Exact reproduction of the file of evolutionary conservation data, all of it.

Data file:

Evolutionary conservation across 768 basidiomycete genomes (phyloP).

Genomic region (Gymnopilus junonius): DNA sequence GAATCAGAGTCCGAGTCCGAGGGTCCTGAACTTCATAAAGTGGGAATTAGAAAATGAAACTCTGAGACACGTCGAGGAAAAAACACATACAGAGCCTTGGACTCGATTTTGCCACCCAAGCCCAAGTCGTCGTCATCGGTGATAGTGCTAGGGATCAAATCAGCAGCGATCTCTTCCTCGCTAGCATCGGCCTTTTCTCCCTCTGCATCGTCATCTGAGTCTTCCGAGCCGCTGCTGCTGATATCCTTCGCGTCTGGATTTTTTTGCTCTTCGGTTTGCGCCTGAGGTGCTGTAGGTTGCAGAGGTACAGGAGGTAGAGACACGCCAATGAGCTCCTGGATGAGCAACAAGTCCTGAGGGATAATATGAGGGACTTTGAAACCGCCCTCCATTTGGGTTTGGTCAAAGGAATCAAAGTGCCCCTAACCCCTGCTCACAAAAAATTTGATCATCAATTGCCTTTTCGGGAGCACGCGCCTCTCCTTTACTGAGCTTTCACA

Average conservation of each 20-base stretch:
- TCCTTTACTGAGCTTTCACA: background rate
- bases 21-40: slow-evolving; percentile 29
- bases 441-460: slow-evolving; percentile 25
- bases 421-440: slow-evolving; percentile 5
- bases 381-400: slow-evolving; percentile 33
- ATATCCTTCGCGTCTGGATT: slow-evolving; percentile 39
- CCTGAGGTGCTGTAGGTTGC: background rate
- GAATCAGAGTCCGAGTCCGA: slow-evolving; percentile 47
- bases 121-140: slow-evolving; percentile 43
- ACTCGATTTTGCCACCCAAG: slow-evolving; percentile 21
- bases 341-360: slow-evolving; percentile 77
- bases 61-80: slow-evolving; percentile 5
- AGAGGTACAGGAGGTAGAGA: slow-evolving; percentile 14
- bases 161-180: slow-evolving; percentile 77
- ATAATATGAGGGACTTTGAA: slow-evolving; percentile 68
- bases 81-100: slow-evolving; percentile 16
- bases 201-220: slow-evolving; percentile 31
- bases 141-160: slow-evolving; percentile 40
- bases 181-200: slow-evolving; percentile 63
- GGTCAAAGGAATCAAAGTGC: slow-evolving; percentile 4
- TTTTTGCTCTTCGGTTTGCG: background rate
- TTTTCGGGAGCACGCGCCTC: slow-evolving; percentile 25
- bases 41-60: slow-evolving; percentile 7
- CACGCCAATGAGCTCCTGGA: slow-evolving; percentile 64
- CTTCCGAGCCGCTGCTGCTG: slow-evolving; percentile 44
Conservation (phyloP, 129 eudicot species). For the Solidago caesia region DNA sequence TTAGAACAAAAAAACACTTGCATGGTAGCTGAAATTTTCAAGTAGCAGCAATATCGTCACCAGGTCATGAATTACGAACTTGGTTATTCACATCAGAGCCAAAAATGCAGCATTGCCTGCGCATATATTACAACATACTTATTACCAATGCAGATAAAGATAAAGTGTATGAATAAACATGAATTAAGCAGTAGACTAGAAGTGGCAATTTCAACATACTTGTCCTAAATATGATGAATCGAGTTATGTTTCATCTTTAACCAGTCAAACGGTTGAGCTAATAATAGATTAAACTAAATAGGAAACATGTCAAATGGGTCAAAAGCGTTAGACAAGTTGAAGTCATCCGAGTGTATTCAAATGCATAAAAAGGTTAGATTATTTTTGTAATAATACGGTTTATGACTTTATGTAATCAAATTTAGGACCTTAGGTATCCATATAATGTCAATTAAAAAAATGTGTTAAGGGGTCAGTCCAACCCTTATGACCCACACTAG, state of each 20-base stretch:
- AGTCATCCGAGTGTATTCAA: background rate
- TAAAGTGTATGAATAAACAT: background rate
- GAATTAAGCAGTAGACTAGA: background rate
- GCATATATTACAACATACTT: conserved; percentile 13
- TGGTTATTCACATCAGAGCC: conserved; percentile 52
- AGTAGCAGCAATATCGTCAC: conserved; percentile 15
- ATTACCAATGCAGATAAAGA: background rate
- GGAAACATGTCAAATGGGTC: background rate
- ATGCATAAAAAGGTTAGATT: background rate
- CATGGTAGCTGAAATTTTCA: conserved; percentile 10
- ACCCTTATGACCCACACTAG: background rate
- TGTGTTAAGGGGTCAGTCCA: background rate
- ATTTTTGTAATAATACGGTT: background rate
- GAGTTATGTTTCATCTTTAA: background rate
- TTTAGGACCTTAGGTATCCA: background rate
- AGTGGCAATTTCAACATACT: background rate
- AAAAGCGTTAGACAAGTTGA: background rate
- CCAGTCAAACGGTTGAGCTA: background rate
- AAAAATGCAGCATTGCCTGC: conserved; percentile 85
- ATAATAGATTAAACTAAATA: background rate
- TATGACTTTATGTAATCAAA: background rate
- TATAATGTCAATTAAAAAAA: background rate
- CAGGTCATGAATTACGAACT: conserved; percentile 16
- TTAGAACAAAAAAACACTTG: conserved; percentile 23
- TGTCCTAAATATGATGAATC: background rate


Evolutionary conservation across 768 basidiomycete genomes (phyloP).

Genomic region (Gymnopilus junonius): DNA sequence GAATCAGAGTCCGAGTCCGAGGGTCCTGAACTTCATAAAGTGGGAATTAGAAAATGAAACTCTGAGACACGTCGAGGAAAAAACACATACAGAGCCTTGGACTCGATTTTGCCACCCAAGCCCAAGTCGTCGTCATCGGTGATAGTGCTAGGGATCAAATCAGCAGCGATCTCTTCCTCGCTAGCATCGGCCTTTTCTCCCTCTGCATCGTCATCTGAGTCTTCCGAGCCGCTGCTGCTGATATCCTTCGCGTCTGGATTTTTTTGCTCTTCGGTTTGCGCCTGAGGTGCTGTAGGTTGCAGAGGTACAGGAGGTAGAGACACGCCAATGAGCTCCTGGATGAGCAACAAGTCCTGAGGGATAATATGAGGGACTTTGAAACCGCCCTCCATTTGGGTTTGGTCAAAGGAATCAAAGTGCCCCTAACCCCTGCTCACAAAAAATTTGATCATCAATTGCCTTTTCGGGAGCACGCGCCTCTCCTTTACTGAGCTTTCACA

Average conservation of each 20-base stretch:
- TCCTTTACTGAGCTTTCACA: background rate
- bases 21-40: slow-evolving; percentile 29
- bases 441-460: slow-evolving; percentile 25
- bases 421-440: slow-evolving; percentile 5
- bases 381-400: slow-evolving; percentile 33
- ATATCCTTCGCGTCTGGATT: slow-evolving; percentile 39
- CCTGAGGTGCTGTAGGTTGC: background rate
- GAATCAGAGTCCGAGTCCGA: slow-evolving; percentile 47
- bases 121-140: slow-evolving; percentile 43
- ACTCGATTTTGCCACCCAAG: slow-evolving; percentile 21
- bases 341-360: slow-evolving; percentile 77
- bases 61-80: slow-evolving; percentile 5
- AGAGGTACAGGAGGTAGAGA: slow-evolving; percentile 14
- bases 161-180: slow-evolving; percentile 77
- ATAATATGAGGGACTTTGAA: slow-evolving; percentile 68
- bases 81-100: slow-evolving; percentile 16
- bases 201-220: slow-evolving; percentile 31
- bases 141-160: slow-evolving; percentile 40
- bases 181-200: slow-evolving; percentile 63
- GGTCAAAGGAATCAAAGTGC: slow-evolving; percentile 4
- TTTTTGCTCTTCGGTTTGCG: background rate
- TTTTCGGGAGCACGCGCCTC: slow-evolving; percentile 25
- bases 41-60: slow-evolving; percentile 7
- CACGCCAATGAGCTCCTGGA: slow-evolving; percentile 64
- CTTCCGAGCCGCTGCTGCTG: slow-evolving; percentile 44
Conservation (phyloP, 129 eudicot species). For the Solidago caesia region DNA sequence TTAGAACAAAAAAACACTTGCATGGTAGCTGAAATTTTCAAGTAGCAGCAATATCGTCACCAGGTCATGAATTACGAACTTGGTTATTCACATCAGAGCCAAAAATGCAGCATTGCCTGCGCATATATTACAACATACTTATTACCAATGCAGATAAAGATAAAGTGTATGAATAAACATGAATTAAGCAGTAGACTAGAAGTGGCAATTTCAACATACTTGTCCTAAATATGATGAATCGAGTTATGTTTCATCTTTAACCAGTCAAACGGTTGAGCTAATAATAGATTAAACTAAATAGGAAACATGTCAAATGGGTCAAAAGCGTTAGACAAGTTGAAGTCATCCGAGTGTATTCAAATGCATAAAAAGGTTAGATTATTTTTGTAATAATACGGTTTATGACTTTATGTAATCAAATTTAGGACCTTAGGTATCCATATAATGTCAATTAAAAAAATGTGTTAAGGGGTCAGTCCAACCCTTATGACCCACACTAG, state of each 20-base stretch:
- AGTCATCCGAGTGTATTCAA: background rate
- TAAAGTGTATGAATAAACAT: background rate
- GAATTAAGCAGTAGACTAGA: background rate
- GCATATATTACAACATACTT: conserved; percentile 13
- TGGTTATTCACATCAGAGCC: conserved; percentile 52
- AGTAGCAGCAATATCGTCAC: conserved; percentile 15
- ATTACCAATGCAGATAAAGA: background rate
- GGAAACATGTCAAATGGGTC: background rate
- ATGCATAAAAAGGTTAGATT: background rate
- CATGGTAGCTGAAATTTTCA: conserved; percentile 10
- ACCCTTATGACCCACACTAG: background rate
- TGTGTTAAGGGGTCAGTCCA: background rate
- ATTTTTGTAATAATACGGTT: background rate
- GAGTTATGTTTCATCTTTAA: background rate
- TTTAGGACCTTAGGTATCCA: background rate
- AGTGGCAATTTCAACATACT: background rate
- AAAAGCGTTAGACAAGTTGA: background rate
- CCAGTCAAACGGTTGAGCTA: background rate
- AAAAATGCAGCATTGCCTGC: conserved; percentile 85
- ATAATAGATTAAACTAAATA: background rate
- TATGACTTTATGTAATCAAA: background rate
- TATAATGTCAATTAAAAAAA: background rate
- CAGGTCATGAATTACGAACT: conserved; percentile 16
- TTAGAACAAAAAAACACTTG: conserved; percentile 23
- TGTCCTAAATATGATGAATC: background rate